Reduced tendency to attribute mental states to abstract shapes in behavioral variant frontotemporal dementia links with cerebellar structural integrity

Jan Van den Stock*, Francois-Laurent De Winter, Daphne Stam, Laura Van de Vliet, Yun-An Huang, Eva Dries, Lies Van Assche, Louise Emsell, Filip Bouckaert, Mathieu Vandenbulcke

*Corresponding author for this work

Research output: Contribution to journalArticleAcademicpeer-review

11 Citations (Web of Science)

Abstract

Theory of mind (ToM) refers to the ability to attribute mental states to others. Behavioral variant frontotemporal dementia (bvFTD) is a neurodegenerative disorder characterized by profound deficits in social cognition, including ToM. We investigate whether bvFTD affects intention attribution tendency while viewing abstract animations and whether this might represent a primary deficit. A sample of 15 bvFTD patients and 19 matched controls were assessed on cognition and performed an implicit ToM task. They were instructed to describe what they observed in movement patterns displayed by geometrical shapes (triangles). These movement patterns either represented animacy, goal-directed actions or manipulation of mental state (ToM). The responses were scored for both accuracy and intentionality attribution. Using Voxel-Based Morphometry, we investigated the structural neuroanatomy associated with intention attribution tendency. The behavioral results revealed deficits in the bvFTD group on intentionality attribution that were specific for the ToM condition after controlling for global cognitive functioning (MMSE-score), visual attention (TMT B-score), fluid intelligence (RCPMT-score) and confrontation naming (BNT-score). In the bvFTD sample, the intention attribution tendency on the ToM-condition was associated with grey matter volume of a cluster in the cerebellum, spanning the right Crus I, Crus II, VIIIb, IX, left VIIb, IX and vermal IX and X. The results reveal a specific, primary, implicit domain-general ToM deficit in bvFTD that cannot be explained by cognitive dysfunction. Furthermore, the findings point to a contribution of the cerebellum in the social-cognitive phenotype of bvFTD.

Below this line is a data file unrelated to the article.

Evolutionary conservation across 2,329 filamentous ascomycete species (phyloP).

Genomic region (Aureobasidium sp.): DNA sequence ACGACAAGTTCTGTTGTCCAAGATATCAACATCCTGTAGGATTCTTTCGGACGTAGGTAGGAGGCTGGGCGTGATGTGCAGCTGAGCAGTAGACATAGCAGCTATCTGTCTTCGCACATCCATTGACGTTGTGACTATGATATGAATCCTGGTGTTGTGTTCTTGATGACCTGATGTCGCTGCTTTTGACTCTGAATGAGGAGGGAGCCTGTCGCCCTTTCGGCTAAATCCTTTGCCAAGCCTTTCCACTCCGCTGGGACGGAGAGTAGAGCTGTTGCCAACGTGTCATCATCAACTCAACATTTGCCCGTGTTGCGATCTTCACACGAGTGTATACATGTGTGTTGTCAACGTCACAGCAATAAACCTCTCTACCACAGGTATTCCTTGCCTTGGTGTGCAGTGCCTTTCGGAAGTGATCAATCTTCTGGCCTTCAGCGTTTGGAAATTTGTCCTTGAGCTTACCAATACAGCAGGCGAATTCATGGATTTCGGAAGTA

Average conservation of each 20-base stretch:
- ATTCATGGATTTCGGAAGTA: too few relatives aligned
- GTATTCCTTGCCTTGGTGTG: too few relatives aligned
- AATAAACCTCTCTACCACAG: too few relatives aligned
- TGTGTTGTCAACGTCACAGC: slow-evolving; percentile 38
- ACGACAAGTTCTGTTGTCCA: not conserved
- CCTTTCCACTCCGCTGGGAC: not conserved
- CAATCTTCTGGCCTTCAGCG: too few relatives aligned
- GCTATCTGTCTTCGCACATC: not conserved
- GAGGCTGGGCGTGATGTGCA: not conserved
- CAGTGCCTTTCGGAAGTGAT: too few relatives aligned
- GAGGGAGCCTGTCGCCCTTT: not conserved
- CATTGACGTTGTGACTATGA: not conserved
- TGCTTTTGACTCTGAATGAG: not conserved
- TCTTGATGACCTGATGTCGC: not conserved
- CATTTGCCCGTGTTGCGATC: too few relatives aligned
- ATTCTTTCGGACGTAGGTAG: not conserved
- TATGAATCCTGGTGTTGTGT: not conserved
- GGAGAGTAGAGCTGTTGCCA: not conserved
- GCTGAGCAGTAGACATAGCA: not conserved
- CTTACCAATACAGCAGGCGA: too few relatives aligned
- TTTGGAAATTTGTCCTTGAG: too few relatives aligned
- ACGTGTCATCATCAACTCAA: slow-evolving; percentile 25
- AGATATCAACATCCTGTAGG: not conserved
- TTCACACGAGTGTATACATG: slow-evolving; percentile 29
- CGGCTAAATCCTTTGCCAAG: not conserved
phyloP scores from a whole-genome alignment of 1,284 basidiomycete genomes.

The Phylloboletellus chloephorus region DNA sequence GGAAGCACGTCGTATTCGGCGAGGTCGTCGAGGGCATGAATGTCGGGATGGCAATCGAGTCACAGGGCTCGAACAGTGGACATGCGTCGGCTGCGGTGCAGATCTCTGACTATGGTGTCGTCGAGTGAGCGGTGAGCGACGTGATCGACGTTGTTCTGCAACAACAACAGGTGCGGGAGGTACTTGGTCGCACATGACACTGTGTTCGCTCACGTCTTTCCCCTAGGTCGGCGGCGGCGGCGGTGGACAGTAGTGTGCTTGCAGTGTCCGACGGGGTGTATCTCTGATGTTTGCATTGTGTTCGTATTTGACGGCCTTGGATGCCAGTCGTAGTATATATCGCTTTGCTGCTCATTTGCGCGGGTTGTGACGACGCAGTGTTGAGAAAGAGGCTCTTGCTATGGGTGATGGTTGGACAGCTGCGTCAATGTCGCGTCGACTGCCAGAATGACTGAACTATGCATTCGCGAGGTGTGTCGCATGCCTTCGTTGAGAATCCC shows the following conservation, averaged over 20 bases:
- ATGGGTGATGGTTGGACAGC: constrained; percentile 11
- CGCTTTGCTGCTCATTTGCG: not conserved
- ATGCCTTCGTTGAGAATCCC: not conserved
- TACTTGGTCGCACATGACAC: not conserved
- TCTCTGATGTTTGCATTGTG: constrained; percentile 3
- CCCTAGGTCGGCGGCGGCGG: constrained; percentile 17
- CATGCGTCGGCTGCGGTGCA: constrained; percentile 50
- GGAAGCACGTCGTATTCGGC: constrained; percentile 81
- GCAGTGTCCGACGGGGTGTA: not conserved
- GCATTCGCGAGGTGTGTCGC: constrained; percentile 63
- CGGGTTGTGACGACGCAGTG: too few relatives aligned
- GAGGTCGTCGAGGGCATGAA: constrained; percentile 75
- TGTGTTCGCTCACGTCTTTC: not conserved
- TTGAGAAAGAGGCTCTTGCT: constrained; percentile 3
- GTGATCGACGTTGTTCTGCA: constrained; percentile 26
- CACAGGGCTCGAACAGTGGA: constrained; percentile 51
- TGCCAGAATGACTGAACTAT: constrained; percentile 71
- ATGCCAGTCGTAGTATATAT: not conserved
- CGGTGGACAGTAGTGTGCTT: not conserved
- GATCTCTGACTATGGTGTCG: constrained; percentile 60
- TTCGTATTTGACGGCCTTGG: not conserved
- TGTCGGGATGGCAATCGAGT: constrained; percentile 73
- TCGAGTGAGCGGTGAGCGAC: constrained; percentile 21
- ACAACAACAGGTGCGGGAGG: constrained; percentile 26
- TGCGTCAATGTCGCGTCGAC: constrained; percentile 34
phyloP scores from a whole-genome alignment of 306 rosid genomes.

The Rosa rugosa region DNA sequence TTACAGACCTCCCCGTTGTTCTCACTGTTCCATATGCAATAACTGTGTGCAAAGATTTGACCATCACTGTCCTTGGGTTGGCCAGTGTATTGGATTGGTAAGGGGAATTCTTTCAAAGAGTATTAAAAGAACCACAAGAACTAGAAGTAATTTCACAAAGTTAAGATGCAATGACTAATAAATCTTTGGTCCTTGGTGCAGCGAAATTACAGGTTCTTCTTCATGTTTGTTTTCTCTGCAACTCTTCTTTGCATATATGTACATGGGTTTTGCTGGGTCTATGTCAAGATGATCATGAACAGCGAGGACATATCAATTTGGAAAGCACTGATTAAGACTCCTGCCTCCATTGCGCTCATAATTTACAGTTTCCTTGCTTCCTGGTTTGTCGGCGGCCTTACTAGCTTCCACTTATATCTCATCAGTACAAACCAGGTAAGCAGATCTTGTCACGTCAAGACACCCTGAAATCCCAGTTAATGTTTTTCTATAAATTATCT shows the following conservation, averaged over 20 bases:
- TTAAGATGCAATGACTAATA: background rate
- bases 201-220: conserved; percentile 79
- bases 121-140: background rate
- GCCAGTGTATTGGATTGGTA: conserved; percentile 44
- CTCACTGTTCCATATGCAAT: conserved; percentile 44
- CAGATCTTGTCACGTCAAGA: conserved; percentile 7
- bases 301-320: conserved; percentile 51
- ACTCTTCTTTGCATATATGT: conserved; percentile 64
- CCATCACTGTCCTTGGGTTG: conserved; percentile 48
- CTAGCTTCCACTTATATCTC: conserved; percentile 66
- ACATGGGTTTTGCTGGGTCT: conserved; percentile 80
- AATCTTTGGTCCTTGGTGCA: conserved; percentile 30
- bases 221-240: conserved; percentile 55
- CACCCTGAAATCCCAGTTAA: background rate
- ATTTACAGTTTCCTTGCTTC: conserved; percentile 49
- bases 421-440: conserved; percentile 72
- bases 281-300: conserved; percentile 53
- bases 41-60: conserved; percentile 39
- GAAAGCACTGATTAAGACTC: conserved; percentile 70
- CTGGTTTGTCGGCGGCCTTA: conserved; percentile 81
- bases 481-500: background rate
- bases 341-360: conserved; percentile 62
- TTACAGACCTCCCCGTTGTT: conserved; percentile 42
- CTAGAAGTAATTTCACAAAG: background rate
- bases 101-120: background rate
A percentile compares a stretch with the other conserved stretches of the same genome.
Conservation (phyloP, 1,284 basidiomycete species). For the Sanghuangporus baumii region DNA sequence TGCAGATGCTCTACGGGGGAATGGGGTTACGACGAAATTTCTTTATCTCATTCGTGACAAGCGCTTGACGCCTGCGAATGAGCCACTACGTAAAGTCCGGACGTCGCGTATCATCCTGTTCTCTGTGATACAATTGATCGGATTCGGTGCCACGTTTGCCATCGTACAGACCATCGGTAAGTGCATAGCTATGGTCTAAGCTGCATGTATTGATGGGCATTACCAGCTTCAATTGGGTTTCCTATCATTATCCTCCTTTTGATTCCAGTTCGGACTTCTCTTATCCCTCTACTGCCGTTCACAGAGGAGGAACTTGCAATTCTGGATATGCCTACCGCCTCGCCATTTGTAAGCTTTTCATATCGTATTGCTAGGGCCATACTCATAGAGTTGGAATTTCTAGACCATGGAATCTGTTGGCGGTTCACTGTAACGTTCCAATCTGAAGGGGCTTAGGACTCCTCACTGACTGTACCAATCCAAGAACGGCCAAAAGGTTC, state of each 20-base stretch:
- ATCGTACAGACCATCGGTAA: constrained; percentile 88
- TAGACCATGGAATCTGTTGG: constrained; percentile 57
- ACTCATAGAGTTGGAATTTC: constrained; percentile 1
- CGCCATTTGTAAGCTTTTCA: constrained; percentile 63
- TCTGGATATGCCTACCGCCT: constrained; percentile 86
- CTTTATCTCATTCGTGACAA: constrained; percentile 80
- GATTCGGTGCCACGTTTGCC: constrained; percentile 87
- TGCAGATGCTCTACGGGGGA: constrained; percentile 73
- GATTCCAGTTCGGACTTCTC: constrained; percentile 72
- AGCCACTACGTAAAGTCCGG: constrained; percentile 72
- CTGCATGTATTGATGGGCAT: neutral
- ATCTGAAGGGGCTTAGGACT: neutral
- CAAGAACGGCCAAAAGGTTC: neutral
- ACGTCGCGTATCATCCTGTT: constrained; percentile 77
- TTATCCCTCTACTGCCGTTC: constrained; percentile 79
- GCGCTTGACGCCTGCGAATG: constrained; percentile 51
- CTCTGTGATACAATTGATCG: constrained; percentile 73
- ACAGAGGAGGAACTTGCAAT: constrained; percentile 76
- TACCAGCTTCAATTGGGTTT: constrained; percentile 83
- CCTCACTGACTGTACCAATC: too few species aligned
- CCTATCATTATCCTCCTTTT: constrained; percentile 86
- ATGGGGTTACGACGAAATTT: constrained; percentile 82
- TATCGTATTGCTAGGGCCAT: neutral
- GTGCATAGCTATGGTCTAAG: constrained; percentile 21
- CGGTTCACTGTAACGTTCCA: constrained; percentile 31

Original languageEnglish
Article number101770
Number of pages9
JournalNeuroImage: Clinical
Volume22
DOIs
Publication statusPublished - 2019

Keywords

  • Theory of mind
  • Frontotemporal dementia
  • Neuroanatomy
  • Mentalizing
  • ALZHEIMERS-DISEASE
  • SOCIAL COGNITION
  • EMPATHY DEFICITS
  • FRONTAL VARIANT
  • NEURAL BASES
  • MIND
  • ATROPHY
  • BRAIN
  • PATTERNS
  • EMOTION

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